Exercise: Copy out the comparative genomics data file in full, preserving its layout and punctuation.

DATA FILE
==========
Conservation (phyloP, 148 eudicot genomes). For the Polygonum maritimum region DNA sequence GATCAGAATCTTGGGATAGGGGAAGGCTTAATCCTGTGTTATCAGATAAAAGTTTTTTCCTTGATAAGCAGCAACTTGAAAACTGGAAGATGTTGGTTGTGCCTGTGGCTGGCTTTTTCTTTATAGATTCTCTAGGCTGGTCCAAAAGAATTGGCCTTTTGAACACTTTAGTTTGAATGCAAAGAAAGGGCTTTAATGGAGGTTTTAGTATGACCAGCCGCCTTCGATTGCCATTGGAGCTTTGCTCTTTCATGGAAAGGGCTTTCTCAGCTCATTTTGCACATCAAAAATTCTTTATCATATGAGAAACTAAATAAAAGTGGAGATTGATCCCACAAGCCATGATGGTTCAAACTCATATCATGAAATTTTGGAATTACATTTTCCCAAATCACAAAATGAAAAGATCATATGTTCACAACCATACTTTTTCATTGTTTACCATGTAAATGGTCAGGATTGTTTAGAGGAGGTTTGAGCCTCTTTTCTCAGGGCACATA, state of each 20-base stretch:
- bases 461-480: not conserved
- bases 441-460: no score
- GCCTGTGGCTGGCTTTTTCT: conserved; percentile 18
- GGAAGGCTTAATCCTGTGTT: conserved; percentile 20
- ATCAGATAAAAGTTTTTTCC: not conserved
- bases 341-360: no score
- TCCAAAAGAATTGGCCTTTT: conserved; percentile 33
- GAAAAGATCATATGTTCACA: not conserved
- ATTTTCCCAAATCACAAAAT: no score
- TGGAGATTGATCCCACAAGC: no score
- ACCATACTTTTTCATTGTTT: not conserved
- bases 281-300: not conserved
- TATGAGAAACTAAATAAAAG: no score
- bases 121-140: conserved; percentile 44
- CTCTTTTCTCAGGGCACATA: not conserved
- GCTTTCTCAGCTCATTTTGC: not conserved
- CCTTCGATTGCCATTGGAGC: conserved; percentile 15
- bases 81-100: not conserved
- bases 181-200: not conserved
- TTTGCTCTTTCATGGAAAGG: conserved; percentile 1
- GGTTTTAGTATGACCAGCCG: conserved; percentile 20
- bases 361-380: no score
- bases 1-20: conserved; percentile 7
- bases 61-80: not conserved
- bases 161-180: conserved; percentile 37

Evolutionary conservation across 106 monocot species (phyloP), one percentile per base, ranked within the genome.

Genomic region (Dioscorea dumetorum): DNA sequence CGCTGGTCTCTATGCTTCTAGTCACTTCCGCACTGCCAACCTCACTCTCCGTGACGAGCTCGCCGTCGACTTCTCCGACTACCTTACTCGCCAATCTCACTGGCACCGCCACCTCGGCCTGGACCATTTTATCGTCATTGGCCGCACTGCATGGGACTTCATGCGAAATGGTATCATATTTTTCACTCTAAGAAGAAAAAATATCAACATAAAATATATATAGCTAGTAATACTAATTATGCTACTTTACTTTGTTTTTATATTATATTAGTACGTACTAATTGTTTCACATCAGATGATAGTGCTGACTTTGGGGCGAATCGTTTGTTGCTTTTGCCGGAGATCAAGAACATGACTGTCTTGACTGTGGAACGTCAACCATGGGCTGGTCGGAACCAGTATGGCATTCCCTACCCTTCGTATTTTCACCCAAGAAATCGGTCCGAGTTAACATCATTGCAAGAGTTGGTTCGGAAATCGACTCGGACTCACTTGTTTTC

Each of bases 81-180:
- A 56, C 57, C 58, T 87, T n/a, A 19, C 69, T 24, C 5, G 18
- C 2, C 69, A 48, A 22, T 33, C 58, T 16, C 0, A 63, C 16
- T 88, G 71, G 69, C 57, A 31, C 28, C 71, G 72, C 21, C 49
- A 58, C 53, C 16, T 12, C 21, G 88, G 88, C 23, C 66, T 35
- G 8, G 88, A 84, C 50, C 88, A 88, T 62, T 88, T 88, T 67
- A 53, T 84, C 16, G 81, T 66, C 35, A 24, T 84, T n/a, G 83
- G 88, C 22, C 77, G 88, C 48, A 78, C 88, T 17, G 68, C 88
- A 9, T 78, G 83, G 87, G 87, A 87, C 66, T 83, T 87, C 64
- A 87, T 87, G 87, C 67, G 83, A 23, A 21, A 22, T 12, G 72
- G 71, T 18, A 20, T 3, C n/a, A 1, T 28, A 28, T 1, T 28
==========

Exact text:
Conservation (phyloP, 148 eudicot genomes). For the Polygonum maritimum region DNA sequence GATCAGAATCTTGGGATAGGGGAAGGCTTAATCCTGTGTTATCAGATAAAAGTTTTTTCCTTGATAAGCAGCAACTTGAAAACTGGAAGATGTTGGTTGTGCCTGTGGCTGGCTTTTTCTTTATAGATTCTCTAGGCTGGTCCAAAAGAATTGGCCTTTTGAACACTTTAGTTTGAATGCAAAGAAAGGGCTTTAATGGAGGTTTTAGTATGACCAGCCGCCTTCGATTGCCATTGGAGCTTTGCTCTTTCATGGAAAGGGCTTTCTCAGCTCATTTTGCACATCAAAAATTCTTTATCATATGAGAAACTAAATAAAAGTGGAGATTGATCCCACAAGCCATGATGGTTCAAACTCATATCATGAAATTTTGGAATTACATTTTCCCAAATCACAAAATGAAAAGATCATATGTTCACAACCATACTTTTTCATTGTTTACCATGTAAATGGTCAGGATTGTTTAGAGGAGGTTTGAGCCTCTTTTCTCAGGGCACATA, state of each 20-base stretch:
- bases 461-480: not conserved
- bases 441-460: no score
- GCCTGTGGCTGGCTTTTTCT: conserved; percentile 18
- GGAAGGCTTAATCCTGTGTT: conserved; percentile 20
- ATCAGATAAAAGTTTTTTCC: not conserved
- bases 341-360: no score
- TCCAAAAGAATTGGCCTTTT: conserved; percentile 33
- GAAAAGATCATATGTTCACA: not conserved
- ATTTTCCCAAATCACAAAAT: no score
- TGGAGATTGATCCCACAAGC: no score
- ACCATACTTTTTCATTGTTT: not conserved
- bases 281-300: not conserved
- TATGAGAAACTAAATAAAAG: no score
- bases 121-140: conserved; percentile 44
- CTCTTTTCTCAGGGCACATA: not conserved
- GCTTTCTCAGCTCATTTTGC: not conserved
- CCTTCGATTGCCATTGGAGC: conserved; percentile 15
- bases 81-100: not conserved
- bases 181-200: not conserved
- TTTGCTCTTTCATGGAAAGG: conserved; percentile 1
- GGTTTTAGTATGACCAGCCG: conserved; percentile 20
- bases 361-380: no score
- bases 1-20: conserved; percentile 7
- bases 61-80: not conserved
- bases 161-180: conserved; percentile 37

Evolutionary conservation across 106 monocot species (phyloP), one percentile per base, ranked within the genome.

Genomic region (Dioscorea dumetorum): DNA sequence CGCTGGTCTCTATGCTTCTAGTCACTTCCGCACTGCCAACCTCACTCTCCGTGACGAGCTCGCCGTCGACTTCTCCGACTACCTTACTCGCCAATCTCACTGGCACCGCCACCTCGGCCTGGACCATTTTATCGTCATTGGCCGCACTGCATGGGACTTCATGCGAAATGGTATCATATTTTTCACTCTAAGAAGAAAAAATATCAACATAAAATATATATAGCTAGTAATACTAATTATGCTACTTTACTTTGTTTTTATATTATATTAGTACGTACTAATTGTTTCACATCAGATGATAGTGCTGACTTTGGGGCGAATCGTTTGTTGCTTTTGCCGGAGATCAAGAACATGACTGTCTTGACTGTGGAACGTCAACCATGGGCTGGTCGGAACCAGTATGGCATTCCCTACCCTTCGTATTTTCACCCAAGAAATCGGTCCGAGTTAACATCATTGCAAGAGTTGGTTCGGAAATCGACTCGGACTCACTTGTTTTC

Each of bases 81-180:
- A 56, C 57, C 58, T 87, T n/a, A 19, C 69, T 24, C 5, G 18
- C 2, C 69, A 48, A 22, T 33, C 58, T 16, C 0, A 63, C 16
- T 88, G 71, G 69, C 57, A 31, C 28, C 71, G 72, C 21, C 49
- A 58, C 53, C 16, T 12, C 21, G 88, G 88, C 23, C 66, T 35
- G 8, G 88, A 84, C 50, C 88, A 88, T 62, T 88, T 88, T 67
- A 53, T 84, C 16, G 81, T 66, C 35, A 24, T 84, T n/a, G 83
- G 88, C 22, C 77, G 88, C 48, A 78, C 88, T 17, G 68, C 88
- A 9, T 78, G 83, G 87, G 87, A 87, C 66, T 83, T 87, C 64
- A 87, T 87, G 87, C 67, G 83, A 23, A 21, A 22, T 12, G 72
- G 71, T 18, A 20, T 3, C n/a, A 1, T 28, A 28, T 1, T 28